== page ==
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Mark Twain Forum <[log in to unmask]>
"Kevin. Mac Donnell" <[log in to unmask]>
Thu, 5 Jan 2006 10:31:04 -0600
Mark Twain Forum <[log in to unmask]>
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Just when we thought it was safe to sneak a glance at a posting in this
Forum we get yet another Vaudeville song & dance routine from Mr. Slotta,
who violated the rules of this forum by choosing not to disclose his
substantial financial commercial interest in his posting about two items
being offered at auction. Whether his motivations were merely unethical or
criminal only
Mr. Slotta knows. Sometimes the best defense is not a strong offense. When
caught with pants down around the ankles, most Vaudevillians slinked off
stage, or a merciful hook appeared from a curtain, but Mr. Slotta keeps up a
furious tap-dance --not a pretty picture-- and the kind of "chaser"
performance that threatens to empty the house. I'm no more interested in his
diversions and his excuses for non-disclosure than I am in essays on the
same topic by Ken Lay, Tom DeLay, Jack Abramoff, Jeff Skilling, Bob
Woodward, et al. And I'm equally certain that subscribers to this Forum are
not waiting anxiously for a pontifical lecture on business ethics from me.
And oh how I am haunted --yes, haunted I say, by the thought of Wes Britton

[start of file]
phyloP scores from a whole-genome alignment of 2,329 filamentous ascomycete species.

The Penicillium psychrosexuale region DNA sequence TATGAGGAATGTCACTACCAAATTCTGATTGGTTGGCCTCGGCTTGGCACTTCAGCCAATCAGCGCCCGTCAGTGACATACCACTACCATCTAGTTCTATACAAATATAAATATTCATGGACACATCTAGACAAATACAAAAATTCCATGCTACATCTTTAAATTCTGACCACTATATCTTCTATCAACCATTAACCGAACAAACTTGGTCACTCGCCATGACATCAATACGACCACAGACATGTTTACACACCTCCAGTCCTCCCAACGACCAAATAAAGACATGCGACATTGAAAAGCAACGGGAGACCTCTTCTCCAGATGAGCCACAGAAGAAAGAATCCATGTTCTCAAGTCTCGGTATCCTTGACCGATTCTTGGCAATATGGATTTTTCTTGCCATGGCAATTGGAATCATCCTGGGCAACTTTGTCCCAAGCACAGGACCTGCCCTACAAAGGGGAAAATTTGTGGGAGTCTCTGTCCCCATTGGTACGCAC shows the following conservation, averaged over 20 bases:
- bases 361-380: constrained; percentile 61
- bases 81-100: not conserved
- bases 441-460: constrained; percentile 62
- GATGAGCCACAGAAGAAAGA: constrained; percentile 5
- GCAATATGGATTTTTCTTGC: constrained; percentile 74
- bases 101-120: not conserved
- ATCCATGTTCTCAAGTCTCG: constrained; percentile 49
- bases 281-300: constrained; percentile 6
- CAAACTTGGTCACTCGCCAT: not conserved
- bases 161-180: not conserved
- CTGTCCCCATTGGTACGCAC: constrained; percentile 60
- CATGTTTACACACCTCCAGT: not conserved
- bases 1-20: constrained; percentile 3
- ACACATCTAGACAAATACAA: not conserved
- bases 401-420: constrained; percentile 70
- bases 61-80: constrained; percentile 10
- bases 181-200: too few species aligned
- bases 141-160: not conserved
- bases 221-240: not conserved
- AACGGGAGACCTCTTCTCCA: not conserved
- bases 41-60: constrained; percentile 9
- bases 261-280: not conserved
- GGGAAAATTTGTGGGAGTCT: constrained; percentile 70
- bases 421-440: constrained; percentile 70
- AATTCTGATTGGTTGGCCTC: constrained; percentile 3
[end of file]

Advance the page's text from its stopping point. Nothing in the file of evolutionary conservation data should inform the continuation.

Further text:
cringing in some cold corner.

Mr. Slotta's non-disclosure was no trivial oversight of little or no
consequence. The potential profit was quite large. At the time he acquired
one of the items in question, he held himself out to be an expert and
offered the owner $5,000 for it, and the owner, clearly not an expert and
not pretending to be one, accepted his offer. Mr. Slotta bragged to me at
the time about his stealthy intervention and victory over Nick Karanovich,
who was negotiating its purchase at the time, and whom Mr. Slotta memorably
disparaged.  He later tried to sell the item on ebay with a starting bid of
more than $100,000, and after it garnered no bids, again tried to sell it on
ebay, with a lower starting bid, and it again failed to attract any bids. He
then consigned it to Sotheby's and it carried a rather "optimistic" estimate
of $40,000 to $60,000, and it finally fetched just $30,000 (plus a 20%
buyer's premium). This was no trivial non-disclosure, and postings about
violations of the rules of a listserv, while surely tedious, are not

On a Twain-related note (which we need more of...), we should all note the
passing on Dec 20, of the grandson of Twain's close friend William Dean
Howells, retired Harvard Professor William White Howells, at age 97. He was
a delightful fellow to talk with, and as he spoke and gestured, it was easy
to see his grandfather's reflection --the face, the voice, the gestures,
even his posture. W W Howells was an anthropologist and was well-known for
his study in the 1960s of the measurements of human skulls from all over the
world, providing the first solid evidence that all mankind was one species
(the measurements within a group varied more than the measurements between
groups). Such a study may sound silly now, but this was before DNA could be
compared, and race was being widely and hotly debated. He was a humanist
like his grandfather and his grandfather's good friend, and those of us
lucky enough to have known him lament his passing. The books and papers of W
D Howells are (with a few exceptions) at Harvard, including most of the
letters from Twain to WDH.

Kevin Mac Donnell
Austin TX